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In an interesting turn of events, nine State Attorneys General are fighting back against the EEOC Criminal Record Guidance .  These states include; West Virginia, Montana, Alabama, Nebraska, Colorado, South Carolina, Georgia, Utah and Kansas.   It seems their reactions are directly tied to the Dollar General and BMW suits filed by the EEOC last month .  The …

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JB Hunt Transport

Transportation giant J.B. Hunt Transport, Inc. has entered into a settlement with the U.S. Equal Employment Opportunity Commission (EEOC), over charges of racial discrimination based on a criminal background check. In a statement issued by the Commission, the EEOC claims that J.B. Hunt discriminated against an African-American job candidate who was denied a truck driver position at a J.B. Hunt facility in San Bernardino in 2009. The agency claims that the company denied employment based on a criminal conviction record that was unrelated to the duties of the job. The alleged victim has entered into a private settlement agreement with J.B. Hunt.

In addition to the specific allegations in the San Bernardino incident, the EEOC investigated the company’s broad policies and warned against the use of blanket prohibitions that disqualify candidates with criminal records. The EEOC news release cites its policy guidance which was reissued on April 25, 2012.

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Employment Background Checks

 

 

 

 

 

 

 

For those of you interested in keeping up with the latest in compliance for pre-employment background screening and the laws that affect your use of employee background checks, follow our publication, “BTW: Your Guide to Staying Out of Hot Water.” This compliance resource has been created by our VP of Compliance and General Counsel, Angela Preston and is a must-read for human resources and security professionals.

Our June By The Way issue features the recent EEOC case against Dollar General and BMW. As you’ve probably heard, the EEOC filed two lawsuits in federal courts in Illinois and South Carolina, accusing BMW and Dollar General of discriminatory use of criminal background checks. For more details, read Angela’s article, EEOC Targets Dollar General and BMW for Criminal Background Checks.

EEOC vs. Dollar General & BMW

 

 

 

 

 

 

 

In the article, Stuck In the Middle: Title VII Conflicts with State Law in Ohio Federal Case, Angela discusses a conflict in an Ohio case where an employer followed the state law, but in doing so, violated Title VII of the Civil Rights Act. Last but not least, this issue includes an update on two cities and a state that have recently adopted ban-the-box legislation in Jumping Aboard the “Ban” Wagon: Seattle, Buffalo and Minnesota Agree to Ban-the-Box.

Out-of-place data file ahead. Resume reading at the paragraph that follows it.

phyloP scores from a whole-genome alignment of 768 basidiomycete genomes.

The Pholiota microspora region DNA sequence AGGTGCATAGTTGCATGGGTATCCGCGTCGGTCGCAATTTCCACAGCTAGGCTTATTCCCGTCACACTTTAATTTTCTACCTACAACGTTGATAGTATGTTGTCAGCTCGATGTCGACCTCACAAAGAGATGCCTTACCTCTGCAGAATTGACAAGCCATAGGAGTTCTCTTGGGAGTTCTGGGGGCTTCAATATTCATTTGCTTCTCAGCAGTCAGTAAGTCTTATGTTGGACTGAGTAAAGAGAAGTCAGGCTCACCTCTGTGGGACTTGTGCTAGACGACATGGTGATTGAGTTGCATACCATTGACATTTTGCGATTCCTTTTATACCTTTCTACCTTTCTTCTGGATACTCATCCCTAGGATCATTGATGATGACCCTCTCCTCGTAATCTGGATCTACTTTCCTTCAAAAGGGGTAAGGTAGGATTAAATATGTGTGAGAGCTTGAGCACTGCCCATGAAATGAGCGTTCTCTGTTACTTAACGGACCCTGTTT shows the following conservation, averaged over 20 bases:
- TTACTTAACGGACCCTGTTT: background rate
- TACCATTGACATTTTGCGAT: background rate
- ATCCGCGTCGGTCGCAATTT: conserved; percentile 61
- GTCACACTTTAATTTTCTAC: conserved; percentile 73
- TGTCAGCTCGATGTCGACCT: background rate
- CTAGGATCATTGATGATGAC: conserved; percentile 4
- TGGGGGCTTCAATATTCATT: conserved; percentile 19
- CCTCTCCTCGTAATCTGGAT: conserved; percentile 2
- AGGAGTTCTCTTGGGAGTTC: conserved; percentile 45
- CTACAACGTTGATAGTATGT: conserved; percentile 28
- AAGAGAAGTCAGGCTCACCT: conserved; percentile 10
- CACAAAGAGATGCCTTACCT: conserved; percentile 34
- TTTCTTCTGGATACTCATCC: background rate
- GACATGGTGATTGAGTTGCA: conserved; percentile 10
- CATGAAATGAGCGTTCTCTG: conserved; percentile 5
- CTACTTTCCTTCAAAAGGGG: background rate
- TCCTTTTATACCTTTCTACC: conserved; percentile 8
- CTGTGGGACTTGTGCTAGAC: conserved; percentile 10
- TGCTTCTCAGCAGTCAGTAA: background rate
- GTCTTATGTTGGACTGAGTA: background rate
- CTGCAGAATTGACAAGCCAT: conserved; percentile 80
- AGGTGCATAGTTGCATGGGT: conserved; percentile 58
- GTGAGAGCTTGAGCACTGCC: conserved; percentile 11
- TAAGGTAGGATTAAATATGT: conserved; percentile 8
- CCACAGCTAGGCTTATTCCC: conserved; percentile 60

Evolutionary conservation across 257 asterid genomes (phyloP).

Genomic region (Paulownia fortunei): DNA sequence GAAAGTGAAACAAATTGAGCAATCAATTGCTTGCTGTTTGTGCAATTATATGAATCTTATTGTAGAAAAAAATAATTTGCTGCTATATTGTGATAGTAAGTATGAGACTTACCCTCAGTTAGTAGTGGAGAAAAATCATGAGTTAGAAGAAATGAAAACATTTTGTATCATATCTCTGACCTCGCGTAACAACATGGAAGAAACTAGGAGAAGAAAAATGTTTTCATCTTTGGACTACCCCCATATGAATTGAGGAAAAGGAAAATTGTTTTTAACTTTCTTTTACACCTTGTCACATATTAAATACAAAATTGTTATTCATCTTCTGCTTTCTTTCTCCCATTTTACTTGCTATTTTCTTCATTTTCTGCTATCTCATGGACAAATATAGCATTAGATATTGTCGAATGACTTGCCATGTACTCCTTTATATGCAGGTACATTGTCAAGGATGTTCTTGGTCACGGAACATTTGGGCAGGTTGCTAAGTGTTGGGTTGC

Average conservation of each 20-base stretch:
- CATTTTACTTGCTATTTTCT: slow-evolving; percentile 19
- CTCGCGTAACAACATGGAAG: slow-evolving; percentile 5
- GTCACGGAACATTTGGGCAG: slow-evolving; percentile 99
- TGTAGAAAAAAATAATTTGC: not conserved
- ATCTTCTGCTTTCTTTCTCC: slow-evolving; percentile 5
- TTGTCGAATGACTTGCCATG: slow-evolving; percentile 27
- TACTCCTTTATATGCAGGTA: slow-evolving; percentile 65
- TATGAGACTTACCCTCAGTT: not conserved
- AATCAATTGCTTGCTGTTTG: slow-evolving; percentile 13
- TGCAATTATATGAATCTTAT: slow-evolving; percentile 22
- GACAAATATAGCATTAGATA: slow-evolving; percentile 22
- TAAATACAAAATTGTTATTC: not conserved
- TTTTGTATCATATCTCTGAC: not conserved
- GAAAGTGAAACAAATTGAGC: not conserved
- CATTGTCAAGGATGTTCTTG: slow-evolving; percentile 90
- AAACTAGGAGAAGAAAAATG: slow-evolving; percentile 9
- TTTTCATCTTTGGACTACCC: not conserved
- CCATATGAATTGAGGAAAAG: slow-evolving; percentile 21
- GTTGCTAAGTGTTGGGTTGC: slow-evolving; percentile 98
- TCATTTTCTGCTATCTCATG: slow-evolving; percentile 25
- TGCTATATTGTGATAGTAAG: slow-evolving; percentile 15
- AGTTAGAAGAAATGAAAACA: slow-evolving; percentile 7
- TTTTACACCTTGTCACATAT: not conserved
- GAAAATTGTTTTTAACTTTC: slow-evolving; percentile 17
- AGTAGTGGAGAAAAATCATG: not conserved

Watch Angela’s summary of this month’s issue:

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EEOC and background checks

I have taken a long hiatus from posting to our blog.  There are several reasons, time is one of them but mostly because of the wonderful bloggers we now have; Nick, Angela, Lauren and Kevin have done a great job!  Don’t ask Nick, he’ll tell you its because he is tired of correcting my horrible writing skills. (Shameless plug to the best editor and ghost writer we have!) I am coming out of retirement, probably temporarily, because I just read the best article I have yet to see on the new EEOC Guidance in Forbes Magazine.  I’ll save the commentary because it stands on its own, I will however highlight my favorite quotes below!  If you have not been following our excellent reporting on this issue, now is your chance, this is the one article you should read!

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EEOC vs. Dollar General & BMW

The EEOC continued its crusade to fight discrimination by way of litigation this week. The agency has filed two lawsuits in federal courts in Illinois and South Carolina, accusing BMW and Dollar General of discriminatory use of criminal background checks. These lawsuits open a new chapter in the continued debate over the use of criminal background checks in the hiring process. The commission is claiming that both companies have implemented criminal background screening policies that have the effect of discriminating against black applicants.

Background on the EEOC Guidance

These cases are the first significant cases to test the commission’s new guidance for the use of criminal background checks. The guidance, issued in April of 2012, has sparked controversy and confusion over when and how criminal background checks can and should be used. The guidance came out on the heels of some substantial settlements, including a $3.1M payout by Pepsi, based on the EEOC’s theory that certain policies, while neutral on their face, have the effect of discriminating against blacks and other minorities. The agency announced earlier this year that it would continue to focus on enforcement of the guidance, suing big employers for systemic discrimination by filing “disparate impact” cases. And true to their word, here are two new cases to test their theories.

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Social Media Employment Background Check

Last month, we released our official 2013 Employment Background Check Trends Survey report.  The report includes findings from nearly 1,000 Human Resources professionals in various industries across the United States, who responded to our survey on background checks for employment at the end of 2012 and the beginning of 2013.

Anyone who has followed this blog knows that we’ve dedicated a lot of time over the last 12 months discussing the Equal Employment Opportunity Commission’s new guidance to employers on the use of criminal background checks.  So, as the one year anniversary of this legislation (I mean guidance:)) is upon us, I thought we could review how our survey respondents characterized their knowledge of the guidance and how their companies have responded.